Such a lovely room

Such a lovely room

Wednesday, March 8, 2023

Ecumenical Lenten Service, 2023

MACCA Lenten Service
St. Paul’s Lutheran Church
March 8, 2023
Acts 1:15-17, 21-26

In the name of the Father, Son, and Holy Spirit.  Amen.

Our theme for these Lenten services is, God's Call, Our Response.  God calls, and sometimes the faithful response is simply not to say “no.” Now, some people who end up being pastors have an intense internal call. "God told me to be pastor, and so I will be."  And then they pastor a church in town, and that’s that.  For most of us though, there’s a requirement for an external call as well, where the larger church body affirms that call.  Like, sure God might be calling you, but let’s see if church is also calling you.  Then, usually, there’s seminary, and exams, and boards and committees, and MAYBE the church agrees.  My own bishop calls the path to ordination “the world’s longest low-hurdle race.”

But then some people only feel the external call, like medieval monks who had to run away into the woods. Ambrose hid out in 374, trying desperately not to become a bishop.  Athanasius—of the Athanasian Creed fame—fled town to avoid being ordained.  St. Ammonius cut off his ears and nose because the people insisted on his ordination, and he threatened to cut out his own tongue, if they didn’t stop trying to make him a priest.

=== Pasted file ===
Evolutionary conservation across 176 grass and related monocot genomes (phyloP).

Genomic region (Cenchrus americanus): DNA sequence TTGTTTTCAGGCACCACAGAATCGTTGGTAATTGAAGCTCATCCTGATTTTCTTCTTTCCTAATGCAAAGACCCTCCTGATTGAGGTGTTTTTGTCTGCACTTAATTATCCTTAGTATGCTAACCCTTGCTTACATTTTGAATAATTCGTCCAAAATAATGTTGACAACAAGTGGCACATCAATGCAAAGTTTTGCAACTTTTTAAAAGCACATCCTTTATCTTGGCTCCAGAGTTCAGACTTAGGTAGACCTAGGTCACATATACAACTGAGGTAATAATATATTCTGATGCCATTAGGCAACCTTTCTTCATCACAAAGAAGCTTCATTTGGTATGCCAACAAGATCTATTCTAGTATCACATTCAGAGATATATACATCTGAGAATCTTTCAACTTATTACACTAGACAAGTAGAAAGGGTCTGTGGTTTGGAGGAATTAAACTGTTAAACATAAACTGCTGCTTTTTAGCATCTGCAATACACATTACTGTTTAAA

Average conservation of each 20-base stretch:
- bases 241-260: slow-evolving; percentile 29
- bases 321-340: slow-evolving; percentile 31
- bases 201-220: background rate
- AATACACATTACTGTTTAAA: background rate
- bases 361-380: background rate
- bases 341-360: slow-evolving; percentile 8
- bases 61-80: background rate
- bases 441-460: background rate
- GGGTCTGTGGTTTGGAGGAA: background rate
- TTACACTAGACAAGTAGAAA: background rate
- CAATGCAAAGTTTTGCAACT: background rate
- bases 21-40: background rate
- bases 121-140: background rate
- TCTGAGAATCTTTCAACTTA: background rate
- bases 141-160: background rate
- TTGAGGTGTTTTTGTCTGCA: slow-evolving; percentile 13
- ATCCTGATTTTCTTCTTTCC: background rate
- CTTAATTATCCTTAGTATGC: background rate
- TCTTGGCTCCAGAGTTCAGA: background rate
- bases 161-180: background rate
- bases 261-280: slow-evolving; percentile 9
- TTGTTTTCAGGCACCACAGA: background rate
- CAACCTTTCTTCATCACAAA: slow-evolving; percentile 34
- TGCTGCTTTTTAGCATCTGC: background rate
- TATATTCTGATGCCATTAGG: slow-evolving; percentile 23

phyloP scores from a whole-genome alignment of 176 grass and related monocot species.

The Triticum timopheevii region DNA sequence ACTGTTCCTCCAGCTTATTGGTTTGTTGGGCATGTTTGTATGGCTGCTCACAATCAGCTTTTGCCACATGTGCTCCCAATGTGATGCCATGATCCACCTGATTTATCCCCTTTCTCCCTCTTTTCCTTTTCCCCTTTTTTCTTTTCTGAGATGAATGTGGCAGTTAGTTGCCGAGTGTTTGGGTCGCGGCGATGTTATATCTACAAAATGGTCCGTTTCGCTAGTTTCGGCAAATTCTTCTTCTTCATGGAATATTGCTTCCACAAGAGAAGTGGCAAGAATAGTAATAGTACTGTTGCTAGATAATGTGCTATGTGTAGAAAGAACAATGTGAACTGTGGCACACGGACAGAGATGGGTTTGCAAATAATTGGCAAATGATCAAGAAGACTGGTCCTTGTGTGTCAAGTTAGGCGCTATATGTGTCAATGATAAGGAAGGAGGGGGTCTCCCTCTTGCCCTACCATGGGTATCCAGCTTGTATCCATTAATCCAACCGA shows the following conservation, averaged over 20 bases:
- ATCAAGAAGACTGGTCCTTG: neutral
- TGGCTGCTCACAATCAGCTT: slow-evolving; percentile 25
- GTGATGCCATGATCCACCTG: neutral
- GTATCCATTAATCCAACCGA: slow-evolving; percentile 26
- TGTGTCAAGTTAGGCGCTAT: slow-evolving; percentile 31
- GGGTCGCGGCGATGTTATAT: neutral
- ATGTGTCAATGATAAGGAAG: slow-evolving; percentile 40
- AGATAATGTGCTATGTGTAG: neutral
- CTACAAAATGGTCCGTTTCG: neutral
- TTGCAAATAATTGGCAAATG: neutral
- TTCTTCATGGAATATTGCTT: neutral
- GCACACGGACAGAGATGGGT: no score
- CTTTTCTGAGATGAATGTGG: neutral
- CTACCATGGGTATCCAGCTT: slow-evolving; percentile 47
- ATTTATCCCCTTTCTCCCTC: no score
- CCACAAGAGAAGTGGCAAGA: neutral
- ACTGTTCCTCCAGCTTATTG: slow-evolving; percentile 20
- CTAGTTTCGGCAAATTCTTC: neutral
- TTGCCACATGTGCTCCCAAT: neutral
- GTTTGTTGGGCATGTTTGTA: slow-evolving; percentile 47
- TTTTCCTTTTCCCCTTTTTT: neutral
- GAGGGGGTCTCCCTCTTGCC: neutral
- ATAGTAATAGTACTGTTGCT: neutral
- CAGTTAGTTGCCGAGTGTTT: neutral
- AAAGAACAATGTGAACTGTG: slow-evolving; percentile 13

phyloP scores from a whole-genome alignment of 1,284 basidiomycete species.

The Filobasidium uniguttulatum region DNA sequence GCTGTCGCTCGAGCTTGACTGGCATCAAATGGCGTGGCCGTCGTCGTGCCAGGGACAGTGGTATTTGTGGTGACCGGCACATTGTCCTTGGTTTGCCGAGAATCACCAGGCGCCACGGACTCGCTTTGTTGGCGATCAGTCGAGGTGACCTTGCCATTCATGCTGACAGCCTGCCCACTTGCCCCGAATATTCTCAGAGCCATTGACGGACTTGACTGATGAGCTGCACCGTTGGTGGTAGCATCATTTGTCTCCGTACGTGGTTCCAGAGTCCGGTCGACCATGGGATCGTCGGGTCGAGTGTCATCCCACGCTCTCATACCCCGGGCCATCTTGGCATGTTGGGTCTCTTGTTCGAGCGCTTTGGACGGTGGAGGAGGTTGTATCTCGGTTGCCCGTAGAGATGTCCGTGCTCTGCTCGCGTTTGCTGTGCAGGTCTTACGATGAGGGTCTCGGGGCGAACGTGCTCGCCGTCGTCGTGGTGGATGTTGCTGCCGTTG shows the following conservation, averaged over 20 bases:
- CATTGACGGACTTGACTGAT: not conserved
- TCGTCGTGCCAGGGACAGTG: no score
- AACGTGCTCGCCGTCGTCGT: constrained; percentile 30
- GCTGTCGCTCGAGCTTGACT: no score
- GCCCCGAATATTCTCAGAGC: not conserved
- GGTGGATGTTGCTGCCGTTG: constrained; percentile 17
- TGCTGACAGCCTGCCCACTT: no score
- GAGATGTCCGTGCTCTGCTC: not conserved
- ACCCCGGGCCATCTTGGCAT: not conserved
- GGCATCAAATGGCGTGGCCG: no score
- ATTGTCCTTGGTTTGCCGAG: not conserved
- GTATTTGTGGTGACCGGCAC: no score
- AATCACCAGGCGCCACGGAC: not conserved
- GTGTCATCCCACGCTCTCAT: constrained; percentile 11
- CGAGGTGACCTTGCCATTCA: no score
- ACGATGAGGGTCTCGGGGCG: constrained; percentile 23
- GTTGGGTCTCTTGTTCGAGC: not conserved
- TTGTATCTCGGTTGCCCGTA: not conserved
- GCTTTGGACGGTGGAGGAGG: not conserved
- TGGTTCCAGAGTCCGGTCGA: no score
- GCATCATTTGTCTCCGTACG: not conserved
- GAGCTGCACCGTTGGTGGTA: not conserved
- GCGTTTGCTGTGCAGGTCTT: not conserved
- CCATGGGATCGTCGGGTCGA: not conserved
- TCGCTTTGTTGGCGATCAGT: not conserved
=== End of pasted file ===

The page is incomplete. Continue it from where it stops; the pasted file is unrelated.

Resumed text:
My own story is less dramatic, but has a similar ring to it.  At some point, I thought I’d like to write a book, and figured I should take a theology class or two before jumping into that.  So, I went to my priest and said, “I’d like to take some seminary classes.  Can you suggest a place I might go?”  And he said, “Well, that depends on whether or not you want to be ordained.”  And I said, “Pffft.  I don’t want to be ordained!”

And then I just kind of submitted myself to the process.  And all along, I knew that the Church would catch up to where I was.  God was certainly not calling me to be ordained, and the Church would figure that out, eventually.  I trusted myself to the process, completely confident that a door would one day close, and I could walk away assured that I had submitted myself fully to this insane idea that I should become a priest.

Then the Bishop sent me to seminary, and I met with various discernment groups, and took Ordination exams, figuring that if God wanted me to be a priest, God was going to have to work really hard on that external call thing.  Halfway through my final year of seminary, it dawned on me that the doors never closed.  And I had walked right into the trap!  I was going to be ordained, without regard for my own internal feelings about this.  And it was far too late to cut off my ear and nose to prevent it from happening.  There is an internal call, and an external call, and that’s when I finally came around to the internal call.  Like, if everyone else sees it, it must be true.  Mere months before I was about to be ordained.  God’s Call, Our Response.  Sometimes the faithful response is simply not to say no.

In the reading we just heard from the book of Acts, the disciples have two options in front of them to replace Judas.  Matthias, and Justus.  A slate of candidates as it were. How did they get them?  Who knows?  But rather than have a church convention, they cast lots.  Now, casting lots was an ancient and traditional way of discerning God’s will in those days.  We don’t know the specific way they did this, but however it was done, the point was to discern whom God had chosen.  The most extreme form of an external call.